Training and Coaching

Motivational Interviewing

The Center for Strength-based Strategies offers:

  • Motivational Interviewing training
  • Motivational Intervieiwng training for trainers
  • Motivational Interviewing coaching

Our Director, Michael D. Clark, MSW is a member of Motivational Interviewng Network of Trainers (MINT) which is the only trainer listing within the Motivational Interviewing model. (MINT status can only be attained through this professional organization and by completing a training-of-trainers session sanctioned by this organization).

Michael D. Clark, MSW is one of the few trainers who is a member of MINT that have served as a long-time probation officer, magistrate as well as a abuse/neglect case manager within a Circuit Court (Michigan). He specializes in the application of this approach with court-mandated clients.

Mr. Clark has trained staffing groups across a variety of professional fields. Michael has authored first-of-it's-kind articles demonstrating the use of Motivational Interviewing in a two-part series with the American Probation and Parole Association's Perspectives journal and similar two-part series with the United States Courts Federal Probation journal.

Center Update

Our Center became one of the leaders in the United States for the instruction of Motivational Interviewing trainers and coaches. Currently, there are over 200 Wyoming Protocol™ MI Trainers, located across18 states. In the MI field, available to anyone who wishes to train/coach Motivational Interviewing, there are at present, three assignments for trainers and coaches:
  1. "MINT" status, which can only be granted by the Motivational Interviewing Network of Trainers (MINT)
  2. "Wyoming Protocol™ – Motivational Interviewing Trainer" which can only be granted by following the MI trainer/coach protocol as published by the Michigan-based, Center for Strength-Based Strategies
  3. "Motivational Interviewing Trainer"

We have claimed trademark rights to this status ("Motivational Interviewing Trainer - Wyoming Protocol ™ ") and have applied to the United States Patent and Trademark Office (USPTO) a division of the US Department of Commerce for a trademark registration of a standard character format to register this protocol with the USPTO. We now serve notice to the public of our claim of ownership of to this mark.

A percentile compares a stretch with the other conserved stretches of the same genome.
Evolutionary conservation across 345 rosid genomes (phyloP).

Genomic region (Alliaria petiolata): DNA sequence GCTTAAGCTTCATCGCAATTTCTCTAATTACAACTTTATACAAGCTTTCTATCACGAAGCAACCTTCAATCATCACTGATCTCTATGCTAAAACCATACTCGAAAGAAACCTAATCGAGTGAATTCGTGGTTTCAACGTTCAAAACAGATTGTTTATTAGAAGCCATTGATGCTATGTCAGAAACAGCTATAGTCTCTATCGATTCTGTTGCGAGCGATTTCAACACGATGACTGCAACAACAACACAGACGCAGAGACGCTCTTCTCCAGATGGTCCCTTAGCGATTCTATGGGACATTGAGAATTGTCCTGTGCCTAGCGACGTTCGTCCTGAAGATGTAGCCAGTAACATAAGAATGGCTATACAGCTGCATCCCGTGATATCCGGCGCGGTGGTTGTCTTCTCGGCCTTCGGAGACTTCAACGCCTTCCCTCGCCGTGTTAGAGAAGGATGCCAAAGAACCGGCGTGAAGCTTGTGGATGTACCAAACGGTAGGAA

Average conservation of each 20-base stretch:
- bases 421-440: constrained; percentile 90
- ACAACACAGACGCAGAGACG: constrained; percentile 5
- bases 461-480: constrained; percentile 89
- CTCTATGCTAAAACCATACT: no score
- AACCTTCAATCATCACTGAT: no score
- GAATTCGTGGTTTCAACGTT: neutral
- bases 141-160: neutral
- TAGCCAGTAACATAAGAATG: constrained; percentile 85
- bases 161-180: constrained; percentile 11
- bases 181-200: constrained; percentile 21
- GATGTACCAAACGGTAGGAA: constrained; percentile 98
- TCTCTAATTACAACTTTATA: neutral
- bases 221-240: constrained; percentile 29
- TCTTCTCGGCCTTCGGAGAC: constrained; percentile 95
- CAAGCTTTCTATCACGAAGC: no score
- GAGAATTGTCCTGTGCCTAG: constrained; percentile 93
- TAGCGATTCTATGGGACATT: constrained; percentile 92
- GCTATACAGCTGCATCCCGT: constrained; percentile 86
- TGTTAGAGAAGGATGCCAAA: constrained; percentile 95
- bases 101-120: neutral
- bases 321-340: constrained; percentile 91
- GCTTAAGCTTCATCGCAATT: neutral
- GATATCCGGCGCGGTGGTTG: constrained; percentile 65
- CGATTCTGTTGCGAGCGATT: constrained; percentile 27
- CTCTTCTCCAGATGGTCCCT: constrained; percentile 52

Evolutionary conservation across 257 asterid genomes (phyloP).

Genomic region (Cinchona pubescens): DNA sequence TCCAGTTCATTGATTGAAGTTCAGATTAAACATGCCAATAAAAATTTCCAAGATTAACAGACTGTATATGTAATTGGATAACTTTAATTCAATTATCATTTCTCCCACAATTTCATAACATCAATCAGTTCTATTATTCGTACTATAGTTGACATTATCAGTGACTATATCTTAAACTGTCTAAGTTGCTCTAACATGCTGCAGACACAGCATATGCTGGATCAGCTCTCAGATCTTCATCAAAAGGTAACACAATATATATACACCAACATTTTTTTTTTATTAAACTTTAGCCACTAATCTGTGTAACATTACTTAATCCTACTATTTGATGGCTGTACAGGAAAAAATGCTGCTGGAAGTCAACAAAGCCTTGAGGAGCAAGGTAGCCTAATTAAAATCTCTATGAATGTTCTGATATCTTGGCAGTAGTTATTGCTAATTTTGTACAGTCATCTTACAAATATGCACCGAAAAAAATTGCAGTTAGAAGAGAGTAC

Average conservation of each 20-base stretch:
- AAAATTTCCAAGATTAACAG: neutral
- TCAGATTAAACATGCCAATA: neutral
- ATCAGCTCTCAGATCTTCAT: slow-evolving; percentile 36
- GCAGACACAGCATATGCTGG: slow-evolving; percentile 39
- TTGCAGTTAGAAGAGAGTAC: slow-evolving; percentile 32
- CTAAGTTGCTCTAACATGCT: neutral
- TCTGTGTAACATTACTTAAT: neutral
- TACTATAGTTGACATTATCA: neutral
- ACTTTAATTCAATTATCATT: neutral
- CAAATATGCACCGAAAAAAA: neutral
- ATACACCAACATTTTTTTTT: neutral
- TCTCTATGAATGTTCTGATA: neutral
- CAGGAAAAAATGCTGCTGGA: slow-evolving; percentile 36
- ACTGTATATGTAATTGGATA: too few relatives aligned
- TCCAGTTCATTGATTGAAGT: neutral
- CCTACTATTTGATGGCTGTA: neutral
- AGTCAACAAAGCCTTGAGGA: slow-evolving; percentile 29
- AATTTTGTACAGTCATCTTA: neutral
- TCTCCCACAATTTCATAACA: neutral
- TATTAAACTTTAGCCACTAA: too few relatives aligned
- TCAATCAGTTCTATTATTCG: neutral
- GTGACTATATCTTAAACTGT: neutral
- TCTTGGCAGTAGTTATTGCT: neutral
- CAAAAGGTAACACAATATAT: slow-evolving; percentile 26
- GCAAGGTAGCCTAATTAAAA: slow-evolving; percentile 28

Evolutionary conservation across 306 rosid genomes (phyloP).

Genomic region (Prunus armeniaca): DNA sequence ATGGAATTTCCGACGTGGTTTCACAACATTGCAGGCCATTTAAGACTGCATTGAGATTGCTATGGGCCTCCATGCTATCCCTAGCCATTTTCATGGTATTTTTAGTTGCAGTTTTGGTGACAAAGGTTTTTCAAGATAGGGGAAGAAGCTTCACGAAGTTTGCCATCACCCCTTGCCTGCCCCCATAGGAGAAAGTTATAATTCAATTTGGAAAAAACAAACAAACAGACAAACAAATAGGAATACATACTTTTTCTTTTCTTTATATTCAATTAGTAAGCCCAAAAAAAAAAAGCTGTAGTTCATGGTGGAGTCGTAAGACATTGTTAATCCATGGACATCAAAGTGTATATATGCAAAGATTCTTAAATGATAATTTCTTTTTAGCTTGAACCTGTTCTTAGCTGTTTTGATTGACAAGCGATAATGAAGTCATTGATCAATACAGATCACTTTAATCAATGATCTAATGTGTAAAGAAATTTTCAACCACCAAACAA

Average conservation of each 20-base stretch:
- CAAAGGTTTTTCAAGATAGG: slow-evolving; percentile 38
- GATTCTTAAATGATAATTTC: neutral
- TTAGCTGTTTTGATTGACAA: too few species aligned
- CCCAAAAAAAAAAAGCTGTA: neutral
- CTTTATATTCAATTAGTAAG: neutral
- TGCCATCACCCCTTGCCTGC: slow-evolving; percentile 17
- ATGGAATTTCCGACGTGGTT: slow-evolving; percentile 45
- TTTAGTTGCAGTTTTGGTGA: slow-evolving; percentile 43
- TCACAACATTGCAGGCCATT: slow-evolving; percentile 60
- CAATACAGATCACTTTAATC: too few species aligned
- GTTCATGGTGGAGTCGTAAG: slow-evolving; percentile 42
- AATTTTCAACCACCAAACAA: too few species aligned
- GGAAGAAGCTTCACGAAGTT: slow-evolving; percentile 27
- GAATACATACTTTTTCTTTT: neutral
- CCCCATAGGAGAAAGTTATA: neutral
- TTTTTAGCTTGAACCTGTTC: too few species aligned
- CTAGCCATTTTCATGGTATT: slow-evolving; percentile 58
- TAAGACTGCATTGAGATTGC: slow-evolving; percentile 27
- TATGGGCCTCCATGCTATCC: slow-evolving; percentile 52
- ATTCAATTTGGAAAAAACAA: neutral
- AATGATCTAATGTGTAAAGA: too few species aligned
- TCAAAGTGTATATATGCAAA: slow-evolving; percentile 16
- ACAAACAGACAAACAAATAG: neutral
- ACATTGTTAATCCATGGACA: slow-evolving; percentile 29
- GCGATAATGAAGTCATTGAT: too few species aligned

Click here to access the information sheet on this protocol.

Center Update

Our Center has recently added training Associates who are trainer members of the MINT orgranization that have extensive experience directly in criminal justice or direct practice with mandated clients. Our Center has now collected the largest faculty in the United States of MINT members who have served / or are currenly employed as probation officers, police officers or currently work in correctional facilites. Our faculty also includes MINT members who have worked with juvenile offenders, families/parents involved in the child welfare ffield families/parents (abuse & neglect issues) as well as mandated substance abuse clients. The CSBS specializes in providing MINT members (trainers) who have direct practice experience working with offenders / mandated clients.

Here is a partial listing of clients that the Center for Strength-Based Strategies is currently -- or has facilitated -- train-the-trainer initiatives in Motivational Interviewing:
  • Los Angeles County Probation (Juvenile Probation & Facilities)
  • Wyoming Department of Corrections
  • Hawaii District - Federal Probation and Pretrial Services
  • State of Nebraska – Youth Rehabilitation and Treatment Center – Kearney, NE
  • South Central Behavioral Health Services – Grand Island, Nebraska
  • Mid-Plains Center for Behavioral Healthcare Services – Kearney, NE
  • Utah Department of Corrections
  • Montgomery County Juvenile Court – Dayton, Ohio
  • Montgomery County Adult Community Corrections – Dayton, Ohio
  • Michigan Association of Community Mental Health Boards
  • Brazoria County – Texas, Community Corrections Department
  • Bay-Arenac Community Mental Health, Bay City, Michigan
  • Pennsylvania Board of Probation and Parole

New In 2011

State Hawaii - Oahu Juvenile Court / Child Protective Services (Sponsored by the University of Hawaii - Manoa)

New In 2011

Shelby County Juvenile Court - Memphis, Tennessee Nashville County Juvenile Court - Nashville, Tennessee (Sponsored by University of Tennessee)

Publication Update

Our Center Director has co-authored a new 100 page monograph for the NIC:

Motivating Offenders to Change: A Guide for Probation and ParoleView/Download